New tenants may opt for other co-working space providers in Singapore until there is more clarity about WeWork’s future, one analyst says.
SINGAPORE: Although WeWork has filed for bankruptcy in the United States, demand for co-working spaces remains strong in Singapore, analysts told CNA.
The SoftBank Group-backed startup, which sought US bankruptcy protection on Monday (Nov 6), said it has entered into a restructuring agreement with key stakeholders to drastically reduce its existing funded debt. It also intends to file similar proceedings in Canada.
The company’s locations outside of the US and Canada, as well as its franchisees around the world, are not affected by these proceedings, it added.
A spokesman for WeWork Singapore said it is “business as usual” and that customers can continue using its 14 offices here.
WeWork first opened its doors in Singapore in 2017. Last September, it opened its 14th outlet in the country at 21 Collyer Quay near Raffles Place – WeWork’s largest location in Asia Pacific at over 220,000 sq ft.
Noting that WeWork Singapore’s operations are not likely to be affected by the bankruptcy, real estate analysts CNA spoke to also highlighted that the demand for co-working spaces in Singapore is “very strong”.
Some co-working operators are seeing occupancy rates between 90 and 100 per cent, and are looking to expand especially in the city centre, said Huttons Asia’s senior director for data analytics Lee Sze Teck.
Mr Alan Cheong, executive director of research and consultancy at Savills, highlighted that furnished spaces occupied by WeWork would find “ready takers” to fill the spot. These may be co-working entities formed by building owners where WeWork is located or competitors stepping up as substitute operators.
Only unfitted office space without furnishing and locations that are performing below the margin are likely to be negatively affected by the bankruptcy.
“Co-working has a place in the new workplace arrangement. With WeWork out of the picture, the competition is reduced, making it easier for others with the same business model to restructure for another fighting chance in the game,” said Mr Cheong.
But it is natural for existing occupiers and potential tenants to be worried about the future of WeWork in Singapore, analysts said.
Mr Cheong said new tenants may play it safe and opt for other co-working space providers at least until there is greater clarity about WeWork’s future.
“For existing tenants who still have some length of time before their contract with WeWork ends, they are obligated to stay on because WeWork has not defaulted on their leases in Singapore.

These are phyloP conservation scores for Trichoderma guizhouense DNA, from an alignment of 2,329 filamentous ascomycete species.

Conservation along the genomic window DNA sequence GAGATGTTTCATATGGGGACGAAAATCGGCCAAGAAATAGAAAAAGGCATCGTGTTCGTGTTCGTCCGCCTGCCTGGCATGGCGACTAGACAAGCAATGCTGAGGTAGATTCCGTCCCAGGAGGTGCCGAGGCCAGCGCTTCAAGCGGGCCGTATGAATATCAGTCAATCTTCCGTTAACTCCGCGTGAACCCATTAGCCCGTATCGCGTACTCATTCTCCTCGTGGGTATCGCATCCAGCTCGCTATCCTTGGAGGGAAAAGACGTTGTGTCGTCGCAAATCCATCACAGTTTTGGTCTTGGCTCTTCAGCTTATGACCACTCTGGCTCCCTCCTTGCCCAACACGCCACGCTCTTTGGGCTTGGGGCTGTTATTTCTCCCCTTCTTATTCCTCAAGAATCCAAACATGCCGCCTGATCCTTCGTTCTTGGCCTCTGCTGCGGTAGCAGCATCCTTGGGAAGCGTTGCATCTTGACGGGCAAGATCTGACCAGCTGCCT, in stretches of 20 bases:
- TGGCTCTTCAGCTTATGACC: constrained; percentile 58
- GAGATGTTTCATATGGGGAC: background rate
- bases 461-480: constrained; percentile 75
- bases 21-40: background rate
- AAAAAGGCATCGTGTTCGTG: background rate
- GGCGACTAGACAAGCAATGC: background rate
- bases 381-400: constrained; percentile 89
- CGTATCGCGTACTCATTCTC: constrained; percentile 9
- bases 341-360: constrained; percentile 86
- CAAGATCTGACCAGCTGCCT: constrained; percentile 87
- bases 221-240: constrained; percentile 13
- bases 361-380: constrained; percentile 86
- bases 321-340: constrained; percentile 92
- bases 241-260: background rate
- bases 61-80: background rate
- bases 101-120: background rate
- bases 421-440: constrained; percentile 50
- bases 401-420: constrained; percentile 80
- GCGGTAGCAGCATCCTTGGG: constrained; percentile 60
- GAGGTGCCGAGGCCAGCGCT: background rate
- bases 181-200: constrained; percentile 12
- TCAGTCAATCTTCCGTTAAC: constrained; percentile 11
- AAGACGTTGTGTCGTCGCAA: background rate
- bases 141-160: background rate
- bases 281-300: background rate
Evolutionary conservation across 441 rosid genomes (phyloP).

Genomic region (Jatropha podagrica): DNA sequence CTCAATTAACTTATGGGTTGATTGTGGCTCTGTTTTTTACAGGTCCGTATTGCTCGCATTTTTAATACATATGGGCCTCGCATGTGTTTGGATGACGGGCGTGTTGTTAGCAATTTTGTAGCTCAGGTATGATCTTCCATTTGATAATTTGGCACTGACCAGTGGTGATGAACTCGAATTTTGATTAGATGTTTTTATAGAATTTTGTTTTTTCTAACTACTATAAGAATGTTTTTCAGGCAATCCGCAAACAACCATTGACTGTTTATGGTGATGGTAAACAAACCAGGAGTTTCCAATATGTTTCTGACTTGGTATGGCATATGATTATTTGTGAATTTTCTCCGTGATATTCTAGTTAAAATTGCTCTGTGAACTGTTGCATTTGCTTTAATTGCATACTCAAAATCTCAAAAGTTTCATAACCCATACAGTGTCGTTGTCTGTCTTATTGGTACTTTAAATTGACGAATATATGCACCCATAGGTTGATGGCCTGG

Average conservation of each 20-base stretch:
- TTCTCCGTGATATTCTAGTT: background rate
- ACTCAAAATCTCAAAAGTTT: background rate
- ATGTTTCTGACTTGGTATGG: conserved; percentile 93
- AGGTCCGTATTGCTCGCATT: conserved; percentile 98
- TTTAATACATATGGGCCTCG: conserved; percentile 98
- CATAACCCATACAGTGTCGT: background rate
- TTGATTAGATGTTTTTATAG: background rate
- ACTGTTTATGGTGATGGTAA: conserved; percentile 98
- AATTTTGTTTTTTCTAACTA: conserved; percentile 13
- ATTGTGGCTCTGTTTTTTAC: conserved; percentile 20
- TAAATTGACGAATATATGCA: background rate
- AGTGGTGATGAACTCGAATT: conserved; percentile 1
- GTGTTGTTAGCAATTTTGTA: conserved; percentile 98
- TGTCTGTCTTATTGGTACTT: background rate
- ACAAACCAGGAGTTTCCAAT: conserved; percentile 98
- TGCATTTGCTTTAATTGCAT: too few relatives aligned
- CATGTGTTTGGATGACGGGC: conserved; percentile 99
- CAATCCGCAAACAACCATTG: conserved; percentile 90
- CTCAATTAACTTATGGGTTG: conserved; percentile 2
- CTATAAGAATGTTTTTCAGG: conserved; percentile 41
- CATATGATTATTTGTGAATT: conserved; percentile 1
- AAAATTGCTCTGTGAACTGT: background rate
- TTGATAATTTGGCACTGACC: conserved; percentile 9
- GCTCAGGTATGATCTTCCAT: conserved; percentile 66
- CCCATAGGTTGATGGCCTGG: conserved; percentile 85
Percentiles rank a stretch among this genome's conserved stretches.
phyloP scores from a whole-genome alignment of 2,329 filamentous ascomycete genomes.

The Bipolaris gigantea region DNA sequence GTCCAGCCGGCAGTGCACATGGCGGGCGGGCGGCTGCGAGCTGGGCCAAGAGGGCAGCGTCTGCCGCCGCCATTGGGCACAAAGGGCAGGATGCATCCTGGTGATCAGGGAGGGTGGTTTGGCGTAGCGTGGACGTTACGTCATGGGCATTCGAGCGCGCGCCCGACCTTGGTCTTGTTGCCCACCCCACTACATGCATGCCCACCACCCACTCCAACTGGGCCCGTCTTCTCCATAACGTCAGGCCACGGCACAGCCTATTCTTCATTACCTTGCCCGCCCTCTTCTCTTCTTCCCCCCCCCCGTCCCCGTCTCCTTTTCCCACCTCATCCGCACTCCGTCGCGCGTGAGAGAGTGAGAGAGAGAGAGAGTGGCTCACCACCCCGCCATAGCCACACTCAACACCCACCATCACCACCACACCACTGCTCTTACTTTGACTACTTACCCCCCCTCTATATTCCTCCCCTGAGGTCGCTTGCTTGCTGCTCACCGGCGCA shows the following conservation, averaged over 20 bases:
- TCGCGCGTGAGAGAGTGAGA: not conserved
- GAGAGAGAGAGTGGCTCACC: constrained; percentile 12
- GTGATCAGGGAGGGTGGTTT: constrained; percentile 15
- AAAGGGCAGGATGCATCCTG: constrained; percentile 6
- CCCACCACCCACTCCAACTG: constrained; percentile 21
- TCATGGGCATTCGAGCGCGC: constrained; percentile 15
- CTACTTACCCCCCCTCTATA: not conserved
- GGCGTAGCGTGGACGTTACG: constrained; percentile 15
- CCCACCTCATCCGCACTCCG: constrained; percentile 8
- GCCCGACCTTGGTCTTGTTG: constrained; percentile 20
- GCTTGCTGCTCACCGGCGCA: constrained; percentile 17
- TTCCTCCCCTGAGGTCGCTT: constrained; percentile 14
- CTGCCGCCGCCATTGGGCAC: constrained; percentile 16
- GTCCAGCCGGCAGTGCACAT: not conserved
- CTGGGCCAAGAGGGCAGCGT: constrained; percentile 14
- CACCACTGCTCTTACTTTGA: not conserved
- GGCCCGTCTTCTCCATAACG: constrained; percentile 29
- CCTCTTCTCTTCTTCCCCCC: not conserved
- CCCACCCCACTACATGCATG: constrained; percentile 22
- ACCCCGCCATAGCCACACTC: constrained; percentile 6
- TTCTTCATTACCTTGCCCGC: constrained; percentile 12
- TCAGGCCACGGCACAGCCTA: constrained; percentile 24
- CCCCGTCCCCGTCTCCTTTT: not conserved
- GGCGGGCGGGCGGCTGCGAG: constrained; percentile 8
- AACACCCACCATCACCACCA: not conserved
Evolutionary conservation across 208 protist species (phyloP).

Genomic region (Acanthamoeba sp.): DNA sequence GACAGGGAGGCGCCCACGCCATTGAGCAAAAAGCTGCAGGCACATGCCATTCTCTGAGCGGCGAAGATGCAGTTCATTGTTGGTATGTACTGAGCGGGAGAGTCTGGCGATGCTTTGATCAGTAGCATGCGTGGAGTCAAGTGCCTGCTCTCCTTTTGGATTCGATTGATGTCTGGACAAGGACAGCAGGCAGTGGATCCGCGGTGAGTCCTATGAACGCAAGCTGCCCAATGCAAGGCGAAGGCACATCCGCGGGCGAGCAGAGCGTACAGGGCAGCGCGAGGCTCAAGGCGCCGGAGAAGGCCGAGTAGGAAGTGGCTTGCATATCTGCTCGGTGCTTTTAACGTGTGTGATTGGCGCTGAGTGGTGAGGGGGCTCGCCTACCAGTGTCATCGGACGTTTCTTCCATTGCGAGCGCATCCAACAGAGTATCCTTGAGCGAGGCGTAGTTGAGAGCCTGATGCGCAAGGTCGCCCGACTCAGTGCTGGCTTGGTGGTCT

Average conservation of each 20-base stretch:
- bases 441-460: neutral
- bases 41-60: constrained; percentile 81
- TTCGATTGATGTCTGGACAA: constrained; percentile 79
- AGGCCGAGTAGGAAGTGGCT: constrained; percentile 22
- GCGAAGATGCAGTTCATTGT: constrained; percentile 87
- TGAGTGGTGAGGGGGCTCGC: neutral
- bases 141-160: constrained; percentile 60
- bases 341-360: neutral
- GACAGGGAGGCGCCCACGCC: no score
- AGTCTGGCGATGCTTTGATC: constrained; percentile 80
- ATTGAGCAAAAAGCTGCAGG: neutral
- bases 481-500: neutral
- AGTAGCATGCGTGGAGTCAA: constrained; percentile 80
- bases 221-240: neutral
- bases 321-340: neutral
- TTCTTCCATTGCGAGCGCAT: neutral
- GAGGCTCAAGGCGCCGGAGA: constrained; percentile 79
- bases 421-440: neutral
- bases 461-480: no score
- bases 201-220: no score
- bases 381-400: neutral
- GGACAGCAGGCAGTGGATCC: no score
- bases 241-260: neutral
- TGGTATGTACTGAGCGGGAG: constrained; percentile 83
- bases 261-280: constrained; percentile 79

“It must be stressed that WeWork Singapore is still operating, their premises are open and it’s business as usual here.”
He added that if a tenant wanted to renew their lease for a short period, they may still stick with WeWork.
“However, for those who wish to continue operating from a co-working environment and not wanting to fear workplace disruptions, there is a high probability that they may switch to another operator or take on a lease themselves,” said Mr Cheong, adding that it ultimately boils down to orders from the headquarters for multinational tenants.
Huttons Asia’s Mr Lee similarly said that the key benefit of a flexible space is the length of the contract. Unlike a typical office contract which is three years, a co-working agreement can be by month, and some tenants may opt for a shorter lease, he said.
Tenants’ concerns about WeWork’s operations in Singapore may also lead to price pressures for the company, noted Frost and Sullivan’s Asia-Pacific managing director and partner Shivaji Das.
Since tenancy agreements with organisations like WeWork are shorter, tenants would be “less concerned” about a possible closure, he said. But tenants may not be willing to pay the same prices they used to pay.
Frost and Sullivan, where Mr Shivaji works at, is also a tenant at the WeWork space on 9 Battery Road.
The global research and consulting firm’s local office opened this March, said Mr Shivaji, but did not disclose the number of employees who make use of the space.
Mr Shivaji said that the company is “not immediately” looking to shift to other co-working spaces as the contract renewal is a few months down the line.
However, he added that the firm will consider various options which include having its own space “now that the pandemic is over”.
Likewise, co-living company Casa Mia Coliving – which is located in WeWork’s 83 Clemenceau Avenue office – told CNA that it has spoken to other co-working operators.
“We were thinking of what to do when renewal comes,” said co-founder and CEO Eugenio Ferrante, adding that the company will wait and see how the situation evolves.
The company, which has been at WeWork for over a year, currently has 10 employees using the office.
Mr Eugenio added that the firm also provides temporary staff members such as interns access to common areas. “One of the nice things (about) being at WeWork is that these changes are easy to make,” he said.
“This location is great for us since we have so many of our co-living homes in River Valley and there are very few options for flexible office space around here.”